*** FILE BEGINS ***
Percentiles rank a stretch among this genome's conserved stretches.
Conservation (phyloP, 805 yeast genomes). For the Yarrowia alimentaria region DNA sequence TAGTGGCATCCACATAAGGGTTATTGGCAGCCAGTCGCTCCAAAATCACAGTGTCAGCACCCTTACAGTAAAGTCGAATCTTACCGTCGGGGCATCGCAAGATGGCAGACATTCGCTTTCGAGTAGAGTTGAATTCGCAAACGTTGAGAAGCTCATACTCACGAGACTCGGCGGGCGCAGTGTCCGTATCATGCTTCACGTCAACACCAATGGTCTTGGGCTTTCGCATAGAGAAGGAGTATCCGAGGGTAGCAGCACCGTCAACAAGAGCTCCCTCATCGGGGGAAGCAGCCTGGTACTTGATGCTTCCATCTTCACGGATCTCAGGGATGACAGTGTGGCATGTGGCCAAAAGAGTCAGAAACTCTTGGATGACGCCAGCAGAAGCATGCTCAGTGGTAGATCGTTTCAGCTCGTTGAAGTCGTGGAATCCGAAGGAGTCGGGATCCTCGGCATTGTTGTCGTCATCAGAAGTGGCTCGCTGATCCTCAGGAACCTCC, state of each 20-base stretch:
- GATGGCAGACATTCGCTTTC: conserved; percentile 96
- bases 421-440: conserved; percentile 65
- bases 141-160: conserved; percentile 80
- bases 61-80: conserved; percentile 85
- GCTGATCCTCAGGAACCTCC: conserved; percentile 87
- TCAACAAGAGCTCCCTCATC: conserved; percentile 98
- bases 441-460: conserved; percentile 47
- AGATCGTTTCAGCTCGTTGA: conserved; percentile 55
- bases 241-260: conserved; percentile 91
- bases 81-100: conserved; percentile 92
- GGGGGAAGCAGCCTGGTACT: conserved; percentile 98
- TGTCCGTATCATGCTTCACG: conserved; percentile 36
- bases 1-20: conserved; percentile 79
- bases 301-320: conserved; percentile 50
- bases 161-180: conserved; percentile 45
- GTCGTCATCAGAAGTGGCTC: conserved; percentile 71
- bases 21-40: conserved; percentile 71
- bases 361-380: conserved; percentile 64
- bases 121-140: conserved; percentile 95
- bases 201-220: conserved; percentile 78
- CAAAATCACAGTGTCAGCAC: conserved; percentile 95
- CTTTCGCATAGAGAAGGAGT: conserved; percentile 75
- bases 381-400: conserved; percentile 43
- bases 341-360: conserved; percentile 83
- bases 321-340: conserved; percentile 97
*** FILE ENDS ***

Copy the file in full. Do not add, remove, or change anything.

Percentiles rank a stretch among this genome's conserved stretches.
Conservation (phyloP, 805 yeast genomes). For the Yarrowia alimentaria region DNA sequence TAGTGGCATCCACATAAGGGTTATTGGCAGCCAGTCGCTCCAAAATCACAGTGTCAGCACCCTTACAGTAAAGTCGAATCTTACCGTCGGGGCATCGCAAGATGGCAGACATTCGCTTTCGAGTAGAGTTGAATTCGCAAACGTTGAGAAGCTCATACTCACGAGACTCGGCGGGCGCAGTGTCCGTATCATGCTTCACGTCAACACCAATGGTCTTGGGCTTTCGCATAGAGAAGGAGTATCCGAGGGTAGCAGCACCGTCAACAAGAGCTCCCTCATCGGGGGAAGCAGCCTGGTACTTGATGCTTCCATCTTCACGGATCTCAGGGATGACAGTGTGGCATGTGGCCAAAAGAGTCAGAAACTCTTGGATGACGCCAGCAGAAGCATGCTCAGTGGTAGATCGTTTCAGCTCGTTGAAGTCGTGGAATCCGAAGGAGTCGGGATCCTCGGCATTGTTGTCGTCATCAGAAGTGGCTCGCTGATCCTCAGGAACCTCC, state of each 20-base stretch:
- GATGGCAGACATTCGCTTTC: conserved; percentile 96
- bases 421-440: conserved; percentile 65
- bases 141-160: conserved; percentile 80
- bases 61-80: conserved; percentile 85
- GCTGATCCTCAGGAACCTCC: conserved; percentile 87
- TCAACAAGAGCTCCCTCATC: conserved; percentile 98
- bases 441-460: conserved; percentile 47
- AGATCGTTTCAGCTCGTTGA: conserved; percentile 55
- bases 241-260: conserved; percentile 91
- bases 81-100: conserved; percentile 92
- GGGGGAAGCAGCCTGGTACT: conserved; percentile 98
- TGTCCGTATCATGCTTCACG: conserved; percentile 36
- bases 1-20: conserved; percentile 79
- bases 301-320: conserved; percentile 50
- bases 161-180: conserved; percentile 45
- GTCGTCATCAGAAGTGGCTC: conserved; percentile 71
- bases 21-40: conserved; percentile 71
- bases 361-380: conserved; percentile 64
- bases 121-140: conserved; percentile 95
- bases 201-220: conserved; percentile 78
- CAAAATCACAGTGTCAGCAC: conserved; percentile 95
- CTTTCGCATAGAGAAGGAGT: conserved; percentile 75
- bases 381-400: conserved; percentile 43
- bases 341-360: conserved; percentile 83
- bases 321-340: conserved; percentile 97